It was in 2010 that the Journal of Rehabilitation Research & Development published the guest editorial article entitled “Regenerative rehabilitation: A call to action” which was co-authored by McGowan Institute for Regenerative Medicine faculty member Fabrisia Ambrosio, PhD, MPT, Assistant Professor in the Department of Physical Medicine & Rehabilitation at the University of Pittsburgh with secondary appointments in the Departments of Physical Therapy, Orthopaedic Surgery, and Microbiology and Molecular Genetics. In that piece, the authors explained:
We believe that rehabilitation science and technology will be critical in the success of any regenerative therapy and therefore the two fields must pay increasingly more attention to each other. We suggest herein a variety of mechanisms for the rehabilitation community to be the enablers of regenerative therapies. Because regenerative therapies are outcome-driven rather than technology-specific, the community needs to engage in this interdisciplinary cross-fertilization with an understanding of the different tools that can be used to restore lost organ and tissue function.
This seed of an idea has expanded and grown over the past few years. As reported by Elie Dolgin for The Scientist, the science may still be in its infancy, but Dr. Ambrosio says her efforts in community building are beginning to pay off. “I can see such a difference in the way people receive some of these ideas of regenerative rehab,” she says. “It was really kind of novel as recently as 2010, whereas now it’s actually part of our vernacular.”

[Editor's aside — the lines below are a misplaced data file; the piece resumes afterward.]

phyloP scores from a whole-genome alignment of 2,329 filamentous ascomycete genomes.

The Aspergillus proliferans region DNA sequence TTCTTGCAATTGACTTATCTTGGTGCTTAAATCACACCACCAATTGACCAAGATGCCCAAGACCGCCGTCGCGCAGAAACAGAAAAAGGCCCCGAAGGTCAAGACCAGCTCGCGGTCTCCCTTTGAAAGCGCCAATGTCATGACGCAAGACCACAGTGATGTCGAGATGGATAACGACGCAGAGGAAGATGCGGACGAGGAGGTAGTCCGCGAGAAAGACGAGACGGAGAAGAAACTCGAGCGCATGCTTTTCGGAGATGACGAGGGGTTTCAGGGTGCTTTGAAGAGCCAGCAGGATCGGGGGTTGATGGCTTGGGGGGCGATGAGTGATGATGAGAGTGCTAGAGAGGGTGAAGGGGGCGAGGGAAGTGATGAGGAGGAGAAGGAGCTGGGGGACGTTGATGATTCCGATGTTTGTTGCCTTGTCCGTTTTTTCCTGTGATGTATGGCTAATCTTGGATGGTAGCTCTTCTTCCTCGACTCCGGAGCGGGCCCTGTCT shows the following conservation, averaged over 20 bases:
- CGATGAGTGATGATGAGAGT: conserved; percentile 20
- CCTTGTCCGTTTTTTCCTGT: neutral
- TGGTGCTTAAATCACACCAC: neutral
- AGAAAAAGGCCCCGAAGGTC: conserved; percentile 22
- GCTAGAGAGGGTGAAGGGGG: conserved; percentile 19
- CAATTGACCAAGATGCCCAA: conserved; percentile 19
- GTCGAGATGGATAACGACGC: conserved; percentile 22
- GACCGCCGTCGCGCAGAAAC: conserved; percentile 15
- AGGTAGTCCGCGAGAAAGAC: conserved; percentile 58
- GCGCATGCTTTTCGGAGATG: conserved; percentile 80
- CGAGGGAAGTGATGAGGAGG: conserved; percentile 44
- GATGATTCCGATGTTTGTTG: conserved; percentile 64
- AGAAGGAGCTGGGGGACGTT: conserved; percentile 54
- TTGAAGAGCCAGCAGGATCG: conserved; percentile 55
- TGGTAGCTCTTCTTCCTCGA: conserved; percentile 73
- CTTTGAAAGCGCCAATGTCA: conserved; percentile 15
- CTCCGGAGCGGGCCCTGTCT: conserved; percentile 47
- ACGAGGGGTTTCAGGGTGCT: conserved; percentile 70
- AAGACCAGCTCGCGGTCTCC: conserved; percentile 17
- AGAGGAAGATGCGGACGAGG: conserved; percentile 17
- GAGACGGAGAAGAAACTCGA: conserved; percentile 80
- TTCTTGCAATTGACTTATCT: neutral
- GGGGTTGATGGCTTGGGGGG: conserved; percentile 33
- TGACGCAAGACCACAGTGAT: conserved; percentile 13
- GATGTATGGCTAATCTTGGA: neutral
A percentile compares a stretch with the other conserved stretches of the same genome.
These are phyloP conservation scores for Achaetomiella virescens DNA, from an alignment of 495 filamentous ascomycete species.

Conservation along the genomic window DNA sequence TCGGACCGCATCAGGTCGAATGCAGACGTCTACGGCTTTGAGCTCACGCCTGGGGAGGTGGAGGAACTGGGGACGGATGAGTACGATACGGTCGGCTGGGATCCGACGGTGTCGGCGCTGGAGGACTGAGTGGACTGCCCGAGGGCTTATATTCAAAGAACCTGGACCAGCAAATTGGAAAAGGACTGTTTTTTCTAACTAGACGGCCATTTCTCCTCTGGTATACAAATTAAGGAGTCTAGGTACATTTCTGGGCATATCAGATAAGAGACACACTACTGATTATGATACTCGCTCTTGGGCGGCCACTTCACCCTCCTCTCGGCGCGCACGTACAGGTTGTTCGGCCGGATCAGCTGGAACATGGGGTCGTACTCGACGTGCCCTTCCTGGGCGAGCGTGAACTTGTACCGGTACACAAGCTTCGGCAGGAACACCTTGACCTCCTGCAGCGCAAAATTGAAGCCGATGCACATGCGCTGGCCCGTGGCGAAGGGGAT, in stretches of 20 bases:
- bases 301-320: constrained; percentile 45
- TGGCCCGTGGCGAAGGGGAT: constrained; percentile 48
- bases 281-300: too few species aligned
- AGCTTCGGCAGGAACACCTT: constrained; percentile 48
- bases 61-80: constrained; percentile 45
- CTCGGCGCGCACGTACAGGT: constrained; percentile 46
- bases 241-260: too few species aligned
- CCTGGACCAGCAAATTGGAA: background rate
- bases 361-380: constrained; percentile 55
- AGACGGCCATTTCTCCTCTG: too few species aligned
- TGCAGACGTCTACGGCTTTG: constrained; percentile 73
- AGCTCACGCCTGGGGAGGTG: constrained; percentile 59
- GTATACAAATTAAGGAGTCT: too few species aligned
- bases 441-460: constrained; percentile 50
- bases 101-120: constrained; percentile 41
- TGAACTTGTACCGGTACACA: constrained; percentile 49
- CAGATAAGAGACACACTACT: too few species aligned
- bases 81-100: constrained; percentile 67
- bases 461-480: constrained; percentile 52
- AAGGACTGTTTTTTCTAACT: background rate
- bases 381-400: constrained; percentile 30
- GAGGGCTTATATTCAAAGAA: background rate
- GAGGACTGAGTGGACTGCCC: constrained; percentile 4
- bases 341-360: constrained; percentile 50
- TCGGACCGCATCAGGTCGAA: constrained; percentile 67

Starting in 2011, Dr. Ambrosio and McGowan Institute for Regenerative Medicine affiliated faculty member Michael Boninger, MD, UPMC Endowed Chair and Professor in the Department of Physical Medicine & Rehabilitation, University of Pittsburgh, and Senior Associate Medical Director, Human Engineering Research Laboratories, launched an annual Symposium on Regenerative Rehabilitation; they held the fourth conference in September 2015 at the Mayo Clinic in Minnesota. Last year, the duo also started the International Consortium for Regenerative Rehabilitation, a coalition of eight participating institutions from the U.S., Japan, and Italy that is now developing a strategic agenda for the field. And a few months ago, they secured funding to create the Alliance for Regenerative Rehabilitation Research & Training, which includes four US universities and hospitals (Pitt, Stanford University, Mayo, and the University of California, San Francisco) and will support webinars, minisabbaticals, seed grants, and more.
“This is about getting more people doing this work, understanding this work, and translating this field,” says Dr. Boninger, who is leading the alliance together with Stanford University stem-cell biologist and McGowan Institute for Regenerative Medicine affiliated faculty member Thomas Rando, MD, PhD, Professor, Department of Neurology and Neurological Sciences. Just adding exercise to a stem cell therapy is “easy,” Dr. Boninger notes. “Doing the basic science to evaluate that is a little more challenging.”